It’s with great pleasure that I’ll be taking up the baton of this column from my great friend Chris Harris. Chris and I have pounded the streets for KOREC offering the latest compelling geospatial products to industry professionals for many years and during that time there has been one question asked more than any other, “Do you know of any surveyors that are looking for work?”
It is no secret in our industry that there is a skills shortage. Back in 2017 a Construction and Infrastructure Market survey by the RICS detailed that whilst order books were still being filled, 53% of respondents cited a worrying lack of skilled labour as being a key barrier to growth.
Is this trend set to continue?
If we were to look at recent university intakes into construction related degree courses then sadly the answer looks to be yes. In 2016/17 there were only 51,185 students enrolled in courses in this sphere, compared to more than 63,000 in 2007/8 and there is a noticeable knock on effect. In 2018 the UK boasted around 55,000 chartered surveyors. A concerning number when we consider that this has fallen from 63,000 in 2011. This trend is compounded by the fact that people are retiring and not being replaced. As Jeff Matsu of RICS commented in 2017 “With nearly 430,000 construction workers set to have retired between 2010 and 2020, the industry must ensure that it can inspire new talent into the profession”
With all of the above in mind I was extremely heartened on a recent visit to New College Durham (NCD) where I met with course leader Richard Byers. NCD offer BTEC, HNC, HND and Apprenticeship courses covering all elements of surveying, engineering and the built environment. The enthusiasm of the students shone through and it was a fantastic experience to spend time with the surveyors and engineers of tomorrow.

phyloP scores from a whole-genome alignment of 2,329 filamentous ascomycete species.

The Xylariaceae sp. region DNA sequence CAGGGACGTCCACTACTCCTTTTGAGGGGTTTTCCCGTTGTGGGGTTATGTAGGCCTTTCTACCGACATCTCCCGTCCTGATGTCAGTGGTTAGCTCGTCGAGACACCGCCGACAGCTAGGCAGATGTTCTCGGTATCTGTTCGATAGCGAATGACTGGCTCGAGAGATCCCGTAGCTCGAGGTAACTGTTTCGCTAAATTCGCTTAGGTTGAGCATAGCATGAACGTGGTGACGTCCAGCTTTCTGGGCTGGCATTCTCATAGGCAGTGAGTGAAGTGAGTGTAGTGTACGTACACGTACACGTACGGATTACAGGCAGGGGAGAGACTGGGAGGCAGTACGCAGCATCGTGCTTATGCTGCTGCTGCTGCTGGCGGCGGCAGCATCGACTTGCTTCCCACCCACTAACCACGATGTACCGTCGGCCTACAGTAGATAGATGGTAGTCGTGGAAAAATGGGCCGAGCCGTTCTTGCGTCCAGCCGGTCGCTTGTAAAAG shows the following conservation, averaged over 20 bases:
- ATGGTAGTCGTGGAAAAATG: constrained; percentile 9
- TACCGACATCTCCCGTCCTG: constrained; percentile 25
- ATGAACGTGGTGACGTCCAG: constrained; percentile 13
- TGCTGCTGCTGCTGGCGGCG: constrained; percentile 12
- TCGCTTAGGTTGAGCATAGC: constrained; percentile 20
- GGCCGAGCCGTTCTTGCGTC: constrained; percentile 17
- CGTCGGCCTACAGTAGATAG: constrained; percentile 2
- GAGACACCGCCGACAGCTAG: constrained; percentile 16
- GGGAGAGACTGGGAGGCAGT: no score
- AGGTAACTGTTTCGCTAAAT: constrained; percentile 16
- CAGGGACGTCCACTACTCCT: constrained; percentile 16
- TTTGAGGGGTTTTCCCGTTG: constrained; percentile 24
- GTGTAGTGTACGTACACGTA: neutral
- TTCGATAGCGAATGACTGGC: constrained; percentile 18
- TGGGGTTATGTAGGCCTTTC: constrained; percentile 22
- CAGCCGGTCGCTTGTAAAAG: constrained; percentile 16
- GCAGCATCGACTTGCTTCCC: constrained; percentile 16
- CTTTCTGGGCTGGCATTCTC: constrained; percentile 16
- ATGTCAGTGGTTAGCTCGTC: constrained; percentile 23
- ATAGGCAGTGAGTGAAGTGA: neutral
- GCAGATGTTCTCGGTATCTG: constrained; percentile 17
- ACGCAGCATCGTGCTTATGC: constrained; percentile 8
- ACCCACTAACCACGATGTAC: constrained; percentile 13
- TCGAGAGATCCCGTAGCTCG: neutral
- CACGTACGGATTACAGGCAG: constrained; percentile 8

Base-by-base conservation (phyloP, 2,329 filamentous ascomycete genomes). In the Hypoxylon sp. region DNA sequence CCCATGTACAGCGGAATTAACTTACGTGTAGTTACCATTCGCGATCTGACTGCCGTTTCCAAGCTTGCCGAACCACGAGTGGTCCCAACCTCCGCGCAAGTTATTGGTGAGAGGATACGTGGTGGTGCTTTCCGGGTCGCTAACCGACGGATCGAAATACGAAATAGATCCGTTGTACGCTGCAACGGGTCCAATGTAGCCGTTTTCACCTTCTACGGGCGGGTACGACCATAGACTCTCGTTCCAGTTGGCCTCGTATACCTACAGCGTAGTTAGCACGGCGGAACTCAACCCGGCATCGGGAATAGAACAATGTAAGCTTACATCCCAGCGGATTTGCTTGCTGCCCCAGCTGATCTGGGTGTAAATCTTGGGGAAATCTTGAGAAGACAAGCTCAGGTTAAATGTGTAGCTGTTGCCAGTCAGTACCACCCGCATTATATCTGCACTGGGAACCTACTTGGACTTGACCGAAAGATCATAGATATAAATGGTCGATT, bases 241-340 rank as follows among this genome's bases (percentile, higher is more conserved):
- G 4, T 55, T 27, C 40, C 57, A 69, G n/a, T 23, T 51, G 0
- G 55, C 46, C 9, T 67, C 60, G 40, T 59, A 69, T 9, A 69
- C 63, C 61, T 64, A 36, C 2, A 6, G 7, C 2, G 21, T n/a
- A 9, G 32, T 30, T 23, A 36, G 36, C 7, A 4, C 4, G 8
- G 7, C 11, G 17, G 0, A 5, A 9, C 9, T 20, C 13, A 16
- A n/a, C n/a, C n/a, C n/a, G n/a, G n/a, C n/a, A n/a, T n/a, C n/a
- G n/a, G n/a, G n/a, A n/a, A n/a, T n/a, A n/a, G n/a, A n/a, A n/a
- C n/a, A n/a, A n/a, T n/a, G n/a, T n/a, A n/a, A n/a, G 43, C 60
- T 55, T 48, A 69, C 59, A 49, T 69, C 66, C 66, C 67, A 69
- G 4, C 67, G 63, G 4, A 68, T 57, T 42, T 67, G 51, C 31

Access to the latest and greatest
What really came across was not only the importance of learning the very basics of the profession but also that the students must have access to the latest and greatest technology in order that they can progress into a market where robotic total stations, laser scanning and mobile mapping are now commonplace.
As Richard Byers commented, “Ensuring the students have access to the various manufacturers of these instruments gives them experience in the hardware and software used in each, and also a chance to try the latest instruments in the market”. What really topped off my visit to the area was seeing one of those very apprentice students the following day beavering away in the offices of a sizeable local survey firm.
So, what are we, as a geospatial community, doing to make sure that our industry receives the lifeblood it so desperately needs?
There is a responsibility on all of us to make sure that our industry continues to grow and prosper and we can only achieve this if the young people making the choice to enter the Geospatial world can grow and prosper in turn. There are some fantastic initiatives emerging for the surveyors and engineers of tomorrow. Schemes such as ‘Get Kids Into Survey’ - “Educating and exciting the next generation of surveyors while bettering the geospatial industry globally” and of course Design Engineer Construct® (DEC) for secondary school pupils, developed to create and inspire the next generation of Built Environment professionals – anyone who saw Alison Watson (CEO of Class of Your Own, the business that delivers DEC) speak at this year’s GEO Business will have been hugely impressed by her approach.
Nurturing future talent
But can we do more? Manufacturers, distributors and practitioners all have a responsibility to ensure that the nurturing of future talent is part of the day to day and not a knee jerk reaction to an industry shortfall. Let’s not forget that our industry has much to offer a new generation of surveyors growing up in a tech savvy world – Virtual Reality, Augmented Reality, mobile mapping, drones, and 3D laser scanning are all exciting technologies that ignite interest in young minds.
Our hard work now may not be to inspire youngsters to take up the challenge of our industry in our time, but as the ancient Greeks said, “A society grows great when old men plant trees whose shade they know they shall never sit in.”
Let’s make sure this great industry of ours lasts as long as they did.